JACK GOLDSMITH: It's the most important thing during my time in government, and it is central to the government's counterterrorism policy. So the stakes were enormous.

BILL MOYERS: The stakes are still enormous and the argument over presidential power has grown more contentious because Democrats in control of Congress keep calling administration officials to testify only to be rebuffed by claims of executive privilege.


SARA TAYLOR: ...asked me to follow the president's assertion of executive privilege...I was a deputy assistant to the president. I was a commissioned officer. I took an oath and I take that oath to the president very seriously.

SEN. LEAHY: No the oath says that you take an oath to uphold and protect the Constitution of the United States. That is your paramount duty. I know the president refers to the government as being his -- it's not. It's the government of the people of America.

BILL MOYERS: At recent Senate hearings over the president's nominee for attorney general, Michael Mukasey. The battle over presidential power flared again.


SEN. LEAHY: Can a president authorize illegal conduct? Can a president put somebody above the law by authorizing illegal conduct?

MR. MUKASEY: The only way for me to respond to that in the abstract is to say that if by illegal, you mean contrary to a statute -- but within the authority of the president to defend the country, the president is not putting somebody above the law, the president is putting somebody within the law. Can the president put somebody above the law? No. The president doesn't stand above the law. But the law emphatically includes the Constitution. It starts with the Constitution.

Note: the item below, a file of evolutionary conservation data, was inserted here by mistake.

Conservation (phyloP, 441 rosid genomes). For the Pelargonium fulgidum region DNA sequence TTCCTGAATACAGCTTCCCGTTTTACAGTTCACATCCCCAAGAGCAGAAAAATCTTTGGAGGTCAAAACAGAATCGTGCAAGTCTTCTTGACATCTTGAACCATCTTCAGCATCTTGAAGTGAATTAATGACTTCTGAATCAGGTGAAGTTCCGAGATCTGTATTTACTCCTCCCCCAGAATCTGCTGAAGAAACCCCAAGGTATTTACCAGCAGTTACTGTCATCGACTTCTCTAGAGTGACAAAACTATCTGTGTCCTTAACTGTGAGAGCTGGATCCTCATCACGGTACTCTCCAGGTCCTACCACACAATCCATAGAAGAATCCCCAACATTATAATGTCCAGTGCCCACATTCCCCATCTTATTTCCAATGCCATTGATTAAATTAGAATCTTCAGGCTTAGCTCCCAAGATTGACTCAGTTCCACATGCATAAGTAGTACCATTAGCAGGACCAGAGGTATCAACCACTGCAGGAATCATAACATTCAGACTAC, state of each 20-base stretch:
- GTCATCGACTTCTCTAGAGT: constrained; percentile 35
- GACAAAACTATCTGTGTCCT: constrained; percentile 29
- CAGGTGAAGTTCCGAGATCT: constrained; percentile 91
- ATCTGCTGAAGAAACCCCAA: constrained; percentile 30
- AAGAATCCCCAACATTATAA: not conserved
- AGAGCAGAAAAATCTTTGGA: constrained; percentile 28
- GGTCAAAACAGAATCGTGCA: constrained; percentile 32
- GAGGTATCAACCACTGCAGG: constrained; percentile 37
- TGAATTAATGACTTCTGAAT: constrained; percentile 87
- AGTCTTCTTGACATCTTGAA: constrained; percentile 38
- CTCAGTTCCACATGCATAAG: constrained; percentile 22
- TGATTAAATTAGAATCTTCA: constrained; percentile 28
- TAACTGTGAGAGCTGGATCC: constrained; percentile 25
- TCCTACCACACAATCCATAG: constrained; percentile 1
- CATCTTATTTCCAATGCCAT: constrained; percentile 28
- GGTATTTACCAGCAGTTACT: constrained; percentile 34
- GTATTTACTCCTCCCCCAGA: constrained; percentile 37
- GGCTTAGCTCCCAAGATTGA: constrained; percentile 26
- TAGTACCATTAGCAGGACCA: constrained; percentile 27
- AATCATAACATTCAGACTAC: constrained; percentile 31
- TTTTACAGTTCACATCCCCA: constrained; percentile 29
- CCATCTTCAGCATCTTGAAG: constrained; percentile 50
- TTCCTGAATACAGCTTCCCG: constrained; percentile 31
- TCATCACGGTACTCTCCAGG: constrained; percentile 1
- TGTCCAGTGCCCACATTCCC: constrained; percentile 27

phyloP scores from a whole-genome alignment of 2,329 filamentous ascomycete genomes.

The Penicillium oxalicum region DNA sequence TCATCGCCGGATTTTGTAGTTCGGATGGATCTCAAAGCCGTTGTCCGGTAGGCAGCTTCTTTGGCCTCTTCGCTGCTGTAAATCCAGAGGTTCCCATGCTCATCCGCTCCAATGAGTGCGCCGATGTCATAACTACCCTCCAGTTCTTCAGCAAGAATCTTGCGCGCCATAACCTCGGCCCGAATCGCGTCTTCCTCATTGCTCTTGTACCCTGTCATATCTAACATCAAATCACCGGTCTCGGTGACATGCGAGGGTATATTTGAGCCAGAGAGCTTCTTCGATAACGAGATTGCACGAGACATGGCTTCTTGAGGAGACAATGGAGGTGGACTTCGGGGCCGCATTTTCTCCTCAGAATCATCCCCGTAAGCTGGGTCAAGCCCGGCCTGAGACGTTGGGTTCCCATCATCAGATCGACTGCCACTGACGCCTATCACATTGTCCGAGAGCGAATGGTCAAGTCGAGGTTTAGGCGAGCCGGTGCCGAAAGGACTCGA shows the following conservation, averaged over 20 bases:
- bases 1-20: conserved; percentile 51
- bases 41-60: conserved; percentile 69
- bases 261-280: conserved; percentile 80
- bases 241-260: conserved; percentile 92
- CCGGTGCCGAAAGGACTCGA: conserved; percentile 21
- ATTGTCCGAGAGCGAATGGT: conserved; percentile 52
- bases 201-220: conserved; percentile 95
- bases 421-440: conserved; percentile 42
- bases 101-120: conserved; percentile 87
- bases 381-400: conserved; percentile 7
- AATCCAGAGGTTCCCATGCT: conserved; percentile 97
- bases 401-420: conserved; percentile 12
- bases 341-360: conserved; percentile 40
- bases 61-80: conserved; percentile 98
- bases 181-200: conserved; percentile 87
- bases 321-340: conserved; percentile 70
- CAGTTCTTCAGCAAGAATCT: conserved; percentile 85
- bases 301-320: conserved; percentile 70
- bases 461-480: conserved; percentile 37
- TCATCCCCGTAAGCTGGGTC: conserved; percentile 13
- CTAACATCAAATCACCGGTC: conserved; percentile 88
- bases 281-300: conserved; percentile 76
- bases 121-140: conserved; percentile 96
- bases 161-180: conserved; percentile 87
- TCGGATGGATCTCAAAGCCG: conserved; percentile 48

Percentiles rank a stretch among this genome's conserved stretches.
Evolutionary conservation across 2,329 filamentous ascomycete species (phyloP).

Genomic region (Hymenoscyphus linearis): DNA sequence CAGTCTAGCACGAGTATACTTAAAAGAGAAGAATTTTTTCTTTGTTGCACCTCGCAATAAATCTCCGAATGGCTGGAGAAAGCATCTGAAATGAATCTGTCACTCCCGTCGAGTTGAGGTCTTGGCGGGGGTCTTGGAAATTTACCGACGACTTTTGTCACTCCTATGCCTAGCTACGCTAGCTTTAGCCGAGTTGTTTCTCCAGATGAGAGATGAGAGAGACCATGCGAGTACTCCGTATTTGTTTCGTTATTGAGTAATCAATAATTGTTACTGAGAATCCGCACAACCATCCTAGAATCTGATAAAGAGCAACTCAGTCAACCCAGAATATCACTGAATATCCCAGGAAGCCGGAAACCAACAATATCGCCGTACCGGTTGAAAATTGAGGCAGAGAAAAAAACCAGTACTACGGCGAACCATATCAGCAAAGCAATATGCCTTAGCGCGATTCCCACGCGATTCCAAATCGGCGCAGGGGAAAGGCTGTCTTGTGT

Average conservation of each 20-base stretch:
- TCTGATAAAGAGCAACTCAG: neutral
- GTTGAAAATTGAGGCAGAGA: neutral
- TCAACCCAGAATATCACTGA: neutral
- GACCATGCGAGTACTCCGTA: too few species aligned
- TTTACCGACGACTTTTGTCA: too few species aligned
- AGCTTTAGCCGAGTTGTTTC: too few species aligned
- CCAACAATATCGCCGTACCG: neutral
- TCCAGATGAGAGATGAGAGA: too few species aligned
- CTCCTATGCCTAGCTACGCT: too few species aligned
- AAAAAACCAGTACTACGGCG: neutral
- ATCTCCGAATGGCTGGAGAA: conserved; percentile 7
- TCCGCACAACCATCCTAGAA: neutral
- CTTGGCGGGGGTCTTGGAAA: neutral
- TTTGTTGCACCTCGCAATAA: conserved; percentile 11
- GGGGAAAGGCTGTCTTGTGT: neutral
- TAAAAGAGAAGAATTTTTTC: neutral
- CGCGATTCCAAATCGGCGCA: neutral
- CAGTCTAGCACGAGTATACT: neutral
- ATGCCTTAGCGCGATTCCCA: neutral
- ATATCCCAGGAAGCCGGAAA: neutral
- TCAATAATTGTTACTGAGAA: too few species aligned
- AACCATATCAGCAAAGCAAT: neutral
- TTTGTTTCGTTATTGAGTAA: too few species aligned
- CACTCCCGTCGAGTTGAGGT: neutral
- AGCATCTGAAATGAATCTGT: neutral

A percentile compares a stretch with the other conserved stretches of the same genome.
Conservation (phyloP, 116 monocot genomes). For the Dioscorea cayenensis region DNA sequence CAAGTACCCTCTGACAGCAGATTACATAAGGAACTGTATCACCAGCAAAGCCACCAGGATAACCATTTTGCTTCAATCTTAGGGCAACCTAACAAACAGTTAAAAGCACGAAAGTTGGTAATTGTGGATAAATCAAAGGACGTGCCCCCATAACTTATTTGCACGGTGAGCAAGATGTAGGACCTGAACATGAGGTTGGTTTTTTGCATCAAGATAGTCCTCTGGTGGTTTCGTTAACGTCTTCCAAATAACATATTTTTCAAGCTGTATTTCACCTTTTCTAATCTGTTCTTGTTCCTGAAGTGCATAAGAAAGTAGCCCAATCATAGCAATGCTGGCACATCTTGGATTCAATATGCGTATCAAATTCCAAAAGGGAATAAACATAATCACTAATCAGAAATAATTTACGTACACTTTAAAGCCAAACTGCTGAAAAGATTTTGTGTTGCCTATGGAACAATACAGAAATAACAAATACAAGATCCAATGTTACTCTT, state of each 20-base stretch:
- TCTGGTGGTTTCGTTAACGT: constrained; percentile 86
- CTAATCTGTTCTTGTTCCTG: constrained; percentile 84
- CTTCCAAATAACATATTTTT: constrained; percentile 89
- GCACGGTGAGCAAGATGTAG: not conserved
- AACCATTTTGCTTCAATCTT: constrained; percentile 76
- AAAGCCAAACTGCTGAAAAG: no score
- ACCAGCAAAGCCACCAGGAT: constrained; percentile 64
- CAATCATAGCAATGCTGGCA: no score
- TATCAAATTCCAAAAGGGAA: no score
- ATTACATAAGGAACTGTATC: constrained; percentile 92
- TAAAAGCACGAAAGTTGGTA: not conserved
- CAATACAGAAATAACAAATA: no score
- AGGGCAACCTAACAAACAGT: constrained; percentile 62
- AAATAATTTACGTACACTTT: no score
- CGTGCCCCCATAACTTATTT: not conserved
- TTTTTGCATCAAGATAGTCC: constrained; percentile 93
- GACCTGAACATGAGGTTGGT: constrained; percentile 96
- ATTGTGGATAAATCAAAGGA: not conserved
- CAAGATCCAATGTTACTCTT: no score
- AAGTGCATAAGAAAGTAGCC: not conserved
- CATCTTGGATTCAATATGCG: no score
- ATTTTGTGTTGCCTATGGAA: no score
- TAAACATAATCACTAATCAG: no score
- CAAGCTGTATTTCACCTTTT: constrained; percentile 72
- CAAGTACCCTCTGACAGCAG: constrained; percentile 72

SEN. LEAHY: We'll go back to -- we'll go back to this. I'm troubled by your answer. I see a loophole big enough to drive a truck through...

BILL MOYERS: The question now: who defines torture?


SEN. SHELDON WHITEHOUSE (D-R.I.): So is waterboarding constitutional?

MR. MUKASEY: I don't know what's involved in the technique. If waterboarding is torture, torture is not constitutional.

SEN. SHELDON WHITEHOUSE (D-R.I.): If waterboarding is constitutional is a massive hedge.

MR. MUKASEY: No, I said, if it's torture. I'm sorry. I said, if it's torture.

SEN. SHELDON WHITEHOUSE (D-R.I.): If it's torture? That's a massive hedge. I mean, it either is or it isn't. Do you have an opinion on whether waterboarding, which is the practice of putting somebody in a reclining position, strapping them down, putting cloth over their faces and pouring water over the cloth to simulate the feeling of drowning -- is that constitutional?

MR. MUKASEY: If it amounts to torture, it is not constitutional.

SEN. SHELDON WHITEHOUSE (D-R.I.): I'm very disappointed in that answer. I think it is purely semantic.

MR. MUKASEY: I am sorry.

BILL MOYERS: But listen to this voice from the past. From 1974. The Watergate scandals had revealed astonishing crimes and secret abuses of power by President Nixon and the men around him. The House Judiciary Committee was deliberating Nixon's impeachment. Congresswoman Barbara Jordan of Texas went straight to the heart of the matter:

BARBARA JORDAN: My faith in the constitution is whole it is complete it is total and I am not going to sit here and be an idle spectator to the diminution, the subversion, the destruction of the Constitution.

BILL MOYERS: So are matters that critical today? That's the question I'll put to my guests who know this issue inside and out.